1. Rick Vance Mar 13, 2017

    This episode more than any other made me wish you guys were continuing beyond volume one of FF because having not read these issues but having read the Claremont run following Heroes Return the similarities between the two seem deliberate.

  2. Chris Brown Mar 14, 2017

    Come on you guys, you’re being way too hard on these comics! You’ve given a pass and found things to enjoy in much crappier stuff.

    “The Quest” for example was not bad at all. Sure, Heinlein had done it in the 50s and Star Trek had done it in the 60s but hey, Byrne was probably the first to do it in the 80s! It’s a perfectly fun little comic with some good twists and reveals (which Graeme snarked all over but didn’t really critique), there’s some good art with the oversize aliens, the ancient ship, the planet with all the moons, etc. You guys crapped all over it and I couldn’t really understand why.

    Sure, the ending of the Negative Zone Saga was a big nothingburger (behold the excitement of the Earth’s Mightiest Heroes fighting a slow-moving invisible wall!), but after that we got a Galactus issue that I thought had some pretty interesting and well-executed ideas (his relationship with Death which you didn’t even mention, Nova’s feelings, the destruction of the Skrull homeworld), and I thought the Doom issue was pretty interesting as well (the “daily routine” bits especially). And both 257 and 258 had opening page splashes followed by double page spreads that were pretty darn great, both featuring classic interpretations of the character and their milieu. Issues 259 and 260 had some pretty great superhero slugfest action in the Byrne style. Jeff mentioned the panel in the cab, but right after that are several pages of Tyros and Ben going at it which were suitably big and fun. The confrontation between Doom and Sue was great as Byrne seems to be realizing how powerful Sue can be if you think about it.

    I agree that there are missed opportunities and things that are a bit undercooked in this run, which seems to really bug you two, but overall I still think these are some pretty entertaining comics. And at the risk of being insulting (so just know that I’m saying this out of love), I think you guys are letting your distaste for Byrne’s subsequent (and current) persona to color your judgement of this run. It’s better than you’re giving it credit for.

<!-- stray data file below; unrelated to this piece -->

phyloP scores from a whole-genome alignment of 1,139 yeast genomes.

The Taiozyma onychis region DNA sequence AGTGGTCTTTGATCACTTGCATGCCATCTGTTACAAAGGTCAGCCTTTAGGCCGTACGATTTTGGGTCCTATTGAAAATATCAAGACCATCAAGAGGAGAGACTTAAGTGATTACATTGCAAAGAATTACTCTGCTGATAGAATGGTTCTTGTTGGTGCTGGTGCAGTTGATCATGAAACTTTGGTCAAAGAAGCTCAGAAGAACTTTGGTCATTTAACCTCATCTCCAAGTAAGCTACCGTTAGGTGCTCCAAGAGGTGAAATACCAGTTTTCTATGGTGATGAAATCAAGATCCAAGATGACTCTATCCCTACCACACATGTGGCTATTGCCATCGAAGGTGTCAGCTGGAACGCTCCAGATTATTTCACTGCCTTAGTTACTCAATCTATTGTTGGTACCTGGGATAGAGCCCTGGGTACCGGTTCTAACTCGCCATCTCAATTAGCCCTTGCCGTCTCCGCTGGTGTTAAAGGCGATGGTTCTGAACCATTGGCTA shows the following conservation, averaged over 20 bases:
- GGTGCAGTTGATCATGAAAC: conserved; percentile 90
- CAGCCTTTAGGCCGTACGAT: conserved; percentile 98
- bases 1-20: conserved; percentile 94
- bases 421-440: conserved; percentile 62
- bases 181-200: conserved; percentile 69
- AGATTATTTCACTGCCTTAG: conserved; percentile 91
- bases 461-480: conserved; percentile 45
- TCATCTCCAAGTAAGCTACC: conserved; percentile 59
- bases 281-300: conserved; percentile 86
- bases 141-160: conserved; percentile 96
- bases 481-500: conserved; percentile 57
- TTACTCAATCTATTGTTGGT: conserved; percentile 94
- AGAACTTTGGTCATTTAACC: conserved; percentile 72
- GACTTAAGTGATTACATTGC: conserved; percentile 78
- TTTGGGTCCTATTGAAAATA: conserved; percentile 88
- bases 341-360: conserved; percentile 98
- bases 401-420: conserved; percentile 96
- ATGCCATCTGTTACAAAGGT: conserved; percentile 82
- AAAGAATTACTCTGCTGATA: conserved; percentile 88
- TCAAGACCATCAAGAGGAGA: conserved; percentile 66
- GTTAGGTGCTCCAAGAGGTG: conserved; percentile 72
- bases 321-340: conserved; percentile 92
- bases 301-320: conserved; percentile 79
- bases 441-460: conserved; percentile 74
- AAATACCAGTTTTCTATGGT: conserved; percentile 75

• David Morris Mar 15, 2017

      ‘The Quest’ always put me in mind of ‘Incredible Hulk’ #165, by Englehart and Trimpe, in which a bunch of people living in a submarine are seriously maladapted to life on the surface.

      • Chris Brown Mar 16, 2017

        So you’re saying someone did it in the 70s. That completes the picture!

  3. Oh man – I feel so vindicated. I went back and re-read all of my cherished Byrne Fantastic Four issues about a decade ago and thought they did not hold up to my nostalgia. I’d done the same thing with Byrne’s Superman run just a bit earlier (a run that I loved as a kid but found very problematic on a re-read) so my friends thought I was just on an anti-John Byrne kick. But I had the same trajectory that you guys did – an early feeling of “this guy gets it” followed by a creeping sense of boredom as he lost it. Plus I didn’t realize that he’d picked up his exposition-heavy “tell, don’t show” storytelling tics so early – I thought he picked them up when he was working on Superman (where he liked to draw panel after panel of talking heads filled with word balloons) but it really has been baked into his style from the beginning.

    They’re still better than the dross that preceded it, and than a lot of what came after them, so they look good in comparison. And they’re not horrible, just not as good as they should be.